c_hash/ca-certificates.crt

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c_hash/ca-certificates.crt

etc@coderhacks.com
Hello!

Normally I put new certificates into /etc/ssl/certs and create the
hash-link.
That workes for me for many years.


Just found out 2 new things agout that.

1. There is c_hash that does the creation of the hash-link for me.
Great!

2. ca-certificates.crt is there too. It has any certificate inside of it
that is also in the directory but not the ones I added by myself over
the years.
Today was the 1st time I had to add a certificate to thefile because a
tool looked into that file and not into the directory.

Please what is the relation to the directory and ca-certificates.crt and
is there a tool/command to that adds new certificates to the file too?

Thanks!
CH

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Re: c_hash/ca-certificates.crt

Matt Caswell-2


On 23/02/18 14:06, [hidden email] wrote:

> Hello!
>
> Normally I put new certificates into /etc/ssl/certs and create the
> hash-link.
> That workes for me for many years.
>
>
> Just found out 2 new things agout that.
>
> 1. There is c_hash that does the creation of the hash-link for me.
> Great!
>
> 2. ca-certificates.crt is there too. It has any certificate inside of it
> that is also in the directory but not the ones I added by myself over
> the years.
> Today was the 1st time I had to add a certificate to thefile because a
> tool looked into that file and not into the directory.
>
> Please what is the relation to the directory and ca-certificates.crt and
> is there a tool/command to that adds new certificates to the file too?

Strictly speaking this isn't an OpenSSL question. OpenSSL does not
create or distribute the contents of /etc/ssl/certs. However it *does*
provide the ability to read a set of CA certs from either a directory or
a file. Applications can choose to work which ever way they want.

I assume that distros have opted to provide both a directory *and* a
file so that they can supply certs for which ever way an application
chooses to work.

My understanding is that you are supposed to put locally added certs in
/usr/local/share/ca-certficates, and then run the update-ca-certificates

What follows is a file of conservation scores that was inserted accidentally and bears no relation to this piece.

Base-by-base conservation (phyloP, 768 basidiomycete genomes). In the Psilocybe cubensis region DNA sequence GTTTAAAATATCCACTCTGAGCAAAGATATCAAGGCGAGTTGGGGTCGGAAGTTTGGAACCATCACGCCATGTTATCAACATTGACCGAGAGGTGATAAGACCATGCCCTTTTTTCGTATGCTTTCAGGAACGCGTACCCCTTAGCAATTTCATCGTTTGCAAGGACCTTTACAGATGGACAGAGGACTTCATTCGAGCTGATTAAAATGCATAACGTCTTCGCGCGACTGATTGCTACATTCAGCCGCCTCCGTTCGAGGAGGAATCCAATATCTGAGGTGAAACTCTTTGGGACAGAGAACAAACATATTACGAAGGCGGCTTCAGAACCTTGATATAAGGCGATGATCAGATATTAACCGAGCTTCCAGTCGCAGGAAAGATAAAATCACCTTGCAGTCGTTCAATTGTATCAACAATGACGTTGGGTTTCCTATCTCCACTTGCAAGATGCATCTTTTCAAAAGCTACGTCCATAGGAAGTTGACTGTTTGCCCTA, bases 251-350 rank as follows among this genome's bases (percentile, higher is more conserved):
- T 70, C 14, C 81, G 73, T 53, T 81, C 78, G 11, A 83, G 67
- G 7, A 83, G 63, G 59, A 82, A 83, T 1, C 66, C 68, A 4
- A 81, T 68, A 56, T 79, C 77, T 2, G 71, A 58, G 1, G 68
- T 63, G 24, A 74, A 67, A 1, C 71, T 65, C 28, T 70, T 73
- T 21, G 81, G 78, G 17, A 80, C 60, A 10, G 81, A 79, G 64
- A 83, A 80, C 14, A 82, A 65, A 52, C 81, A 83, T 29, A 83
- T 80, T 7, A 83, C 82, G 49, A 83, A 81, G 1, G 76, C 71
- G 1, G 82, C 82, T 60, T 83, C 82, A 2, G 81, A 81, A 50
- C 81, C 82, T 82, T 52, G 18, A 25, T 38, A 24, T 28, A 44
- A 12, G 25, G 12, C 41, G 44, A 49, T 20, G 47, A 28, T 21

tool which updates both the directory and the file.

Matt
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Re: c_hash/ca-certificates.crt

Jakob Bohm-7
On 23/02/2018 15:55, Matt Caswell wrote:

>
> On 23/02/18 14:06, [hidden email] wrote:
>> Hello!
>>
>> Normally I put new certificates into /etc/ssl/certs and create the
>> hash-link.
>> That workes for me for many years.
>>
>>
>> Just found out 2 new things agout that.
>>
>> 1. There is c_hash that does the creation of the hash-link for me.
>> Great!
>>
>> 2. ca-certificates.crt is there too. It has any certificate inside of it
>> that is also in the directory but not the ones I added by myself over
>> the years.
>> Today was the 1st time I had to add a certificate to thefile because a
>> tool looked into that file and not into the directory.
>>
>> Please what is the relation to the directory and ca-certificates.crt and
>> is there a tool/command to that adds new certificates to the file too?
> Strictly speaking this isn't an OpenSSL question. OpenSSL does not
> create or distribute the contents of /etc/ssl/certs. However it *does*
> provide the ability to read a set of CA certs from either a directory or
> a file. Applications can choose to work which ever way they want.
>
> I assume that distros have opted to provide both a directory *and* a
> file so that they can supply certs for which ever way an application
> chooses to work.
>
> My understanding is that you are supposed to put locally added certs in
> /usr/local/share/ca-certficates, and then run the update-ca-certificates
> tool which updates both the directory and the file.
>
> Matt
If the system is a recent version of Debian or similar (this may or may
not include DevUan and Ubuntu), you are supposed to put your private
certificates in /usr/local/share/ca-certificates/*.crt while the system
supplied root certs are in /usr/share/ca-certificates/ .  Then rerun
dpkg-reconfigure ca-certificates, and edit (by check boxes) which of the
standard CAs you trust.  The ones in /usr/local/share/ca-certificates/
are trusted unconditionally, no questions asked.  Due to bugs, you may
have to run the command twice, with the same selections.

Enjoy

Jakob
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Transformervej 29, 2860 Søborg, Denmark.  Direct +45 31 13 16 10
This public discussion message is non-binding and may contain errors.
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